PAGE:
CountAbout offers two subscription plans – one for $9.99 per year and a premium subscription for $39.99 per year. The difference is that the Premium subscription allows you to automatically download transactions from bank, credit card and investment institutions.
CountAbout is good value for money and considerably cheaper than most subscription based personal finance software. You can see a quick overview of what CountAbout can do below.
Pricing: Starts at $9.99/year
Finally, moneyGuru is a free open source Quicken alternative although it’s focused more on accounting as it’s loosely based on the double-entry accounting system. moneyGuru is quite dated and the interface hasn’t been updated for quite some time now but if you’re prepared to invest some time into learning how it works, it’s quite a powerful money management software that costs nothing.
moneyGuru doesn’t rely as much on reports as most similar software but rather on updating financial data in real time to highlight trends, issues or problems in your spending. Even though it’s free, moneyGuru is surprisingly powerful allowing you to import Quicken files including QIF, OFX, QFX and CSV files and it can export to QIF and CSV.
However, the methodology that moneyGuru uses is different to most finance apps and is better suited to those that have some familiarity with accounting. It also feels like quite a “techy” although you can extend the functionality with plugins, you need some knowledge of Python 3 to add them.
Added to the fact that the interface hasn’t been updated in a long time, moneyGuru is only really an option if you’re not prepared to pay a cent for your budgeting software.
Pricing: $72.60 – Free Trial
Quicken Alternatives For Mac Checklist
Over the past decade, Mac users have had a particularly rough ride with Quicken. Although Quicken 2017 introduced some long overdue features, it still wasn’t up to speed with the Windows version. The subsequent decision to make Quicken 2018 for Mac subscription only however was the final straw for many users.
Although there’s less personal finance software for Mac than on Windows, there are an increasing number of apps that have filled the void left by Quicken and in some cases are even better.
When choosing the best personal budget software on Mac for your specific needs however, there are certain things you should always look for. Many essential features that are standard on Windows software, such as online banking integration and mortgage amortization, aren’t always included in Mac versions of the software.
Here’s a checklist of features to bear in mind when deciding which one to use.
- Online Banking Integration: Essential for those that want their accounts to be regularly updated with real time bank transactions and to pay bills online. Direct Connect (known as QFX in Quicken products) is the standard method that most banks support although increasingly, users are finding it very unreliable. Often this is due to problems on the bank’s side and connections can often stop suddenly working when they upgrade their own software. Some banks such as Citibank have even dropped support for Direct Connect in favor of their own proprietary system instead. As a result, some applications such as Moneyspire, Banktivity (formerly iBank) and Moneydance have developed their own additional ways of connecting to your accounts although this service usually costs extra. Note that some banks may levy a small charge for connecting your account to a third party app so it’s always wise to check with your financial institution first.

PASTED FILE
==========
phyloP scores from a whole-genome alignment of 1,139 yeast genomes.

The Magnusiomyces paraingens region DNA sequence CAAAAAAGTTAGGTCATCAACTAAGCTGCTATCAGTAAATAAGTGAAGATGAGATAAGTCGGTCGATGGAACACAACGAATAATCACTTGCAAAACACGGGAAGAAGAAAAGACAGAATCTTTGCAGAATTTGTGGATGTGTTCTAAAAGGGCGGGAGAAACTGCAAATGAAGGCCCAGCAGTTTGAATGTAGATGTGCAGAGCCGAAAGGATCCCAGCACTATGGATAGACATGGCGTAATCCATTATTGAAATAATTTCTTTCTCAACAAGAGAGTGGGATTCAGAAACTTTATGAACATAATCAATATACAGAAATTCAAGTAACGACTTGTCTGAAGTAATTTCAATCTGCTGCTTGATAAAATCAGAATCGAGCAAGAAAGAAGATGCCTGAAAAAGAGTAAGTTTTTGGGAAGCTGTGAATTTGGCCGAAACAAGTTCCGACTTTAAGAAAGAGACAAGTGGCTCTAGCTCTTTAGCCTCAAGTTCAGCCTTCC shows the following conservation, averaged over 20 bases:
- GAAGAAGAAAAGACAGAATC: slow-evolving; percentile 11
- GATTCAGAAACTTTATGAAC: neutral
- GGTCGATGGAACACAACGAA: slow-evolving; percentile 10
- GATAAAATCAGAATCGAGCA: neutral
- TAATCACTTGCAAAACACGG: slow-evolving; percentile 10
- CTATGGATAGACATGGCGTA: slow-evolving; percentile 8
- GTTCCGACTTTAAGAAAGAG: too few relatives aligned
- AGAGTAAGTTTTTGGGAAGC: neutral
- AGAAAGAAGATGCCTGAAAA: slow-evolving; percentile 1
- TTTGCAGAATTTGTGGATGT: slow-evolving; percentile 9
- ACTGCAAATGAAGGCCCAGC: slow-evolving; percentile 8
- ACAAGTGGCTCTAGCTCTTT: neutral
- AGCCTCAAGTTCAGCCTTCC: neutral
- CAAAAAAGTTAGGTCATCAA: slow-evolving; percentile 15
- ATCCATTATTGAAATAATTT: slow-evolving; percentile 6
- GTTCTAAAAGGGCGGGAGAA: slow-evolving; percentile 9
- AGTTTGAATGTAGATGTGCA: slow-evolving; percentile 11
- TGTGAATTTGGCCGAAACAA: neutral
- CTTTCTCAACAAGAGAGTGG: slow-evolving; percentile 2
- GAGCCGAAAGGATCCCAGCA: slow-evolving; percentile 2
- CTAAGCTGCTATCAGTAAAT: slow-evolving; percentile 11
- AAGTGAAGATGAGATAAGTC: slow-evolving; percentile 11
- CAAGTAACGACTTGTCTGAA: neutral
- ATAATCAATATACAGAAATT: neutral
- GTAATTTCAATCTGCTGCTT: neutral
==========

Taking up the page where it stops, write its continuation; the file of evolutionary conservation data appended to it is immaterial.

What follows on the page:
- Encrypted Connections: When it comes to security, remember that any connection made between finance apps and your bank are only as safe as the application accessing it. Make sure that the application takes security seriously and uses encrypted connections to your bank to prevent unauthorized interceptions. A few apps such as Personal Capital add an extra layer of protection by not actually storing your financial credentials but managing access via specialized encrypted service Yodlee. This adds an extra layer of protection to your data.
- Investment Tracking: This is essential to track loans, assets, stocks, shares and bonds etc. One of the big gripes Mac users have with Quicken is that it doesn’t track basic things like car loans or home loan amortization (although fixed interest rate tracking was introduced in Quicken 2017. ) Alternatives such as Personal Capital, Banktivity and Moneydance all feature investment tracking as standard.
- Mobile Apps: If you like to manage your money or check accounts on the move, make sure the software you choose has a mobile app. Most apps that have a mobile app sync accounts with your iPhone or iPad although many are limited in functionality and don’t allow you to make many transactions. If you like to take photos of receipts and invoices to sync with your Mac later, make sure this feature is supported.
- Multiple Currencies: For those that travel a lot or that deal with foreign transactions regularly. The Mac edition of Quicken is still lagging behind when it comes to multiple currency transaction support. Those that imported foreign currency accounts into Quicken 2018 for example found that they were suddenly converted to dollars. Make sure foreign currencies are supported if you do a lot of trade abroad to avoid some major headaches when importing data.
- User Profiles: If you share the software with a partner, other members of your family or colleagues, support for creating multiple profiles is very useful. It allows you to track spending and create budgets for each individual member whilst also preserving the privacy of each user.
We’ve ensured that all of the top money management software featured here support these features unless specifically stated otherwise. The exception to this is YNAB which is strictly focused on ease of use and budgeting.
There are many simpler money management apps on Mac but these are the closest thing you’ll find to a serious replacement for Quicken.
If you’re looking to maximize your investments as well as manage your budget, then Personal Capital is easily the best of the lot. It just makes budgeting and maximizing your assets so easy and looks great on Mac.
If you have any other questions or experiences regarding the programs and software featured here, let us know in the comments below.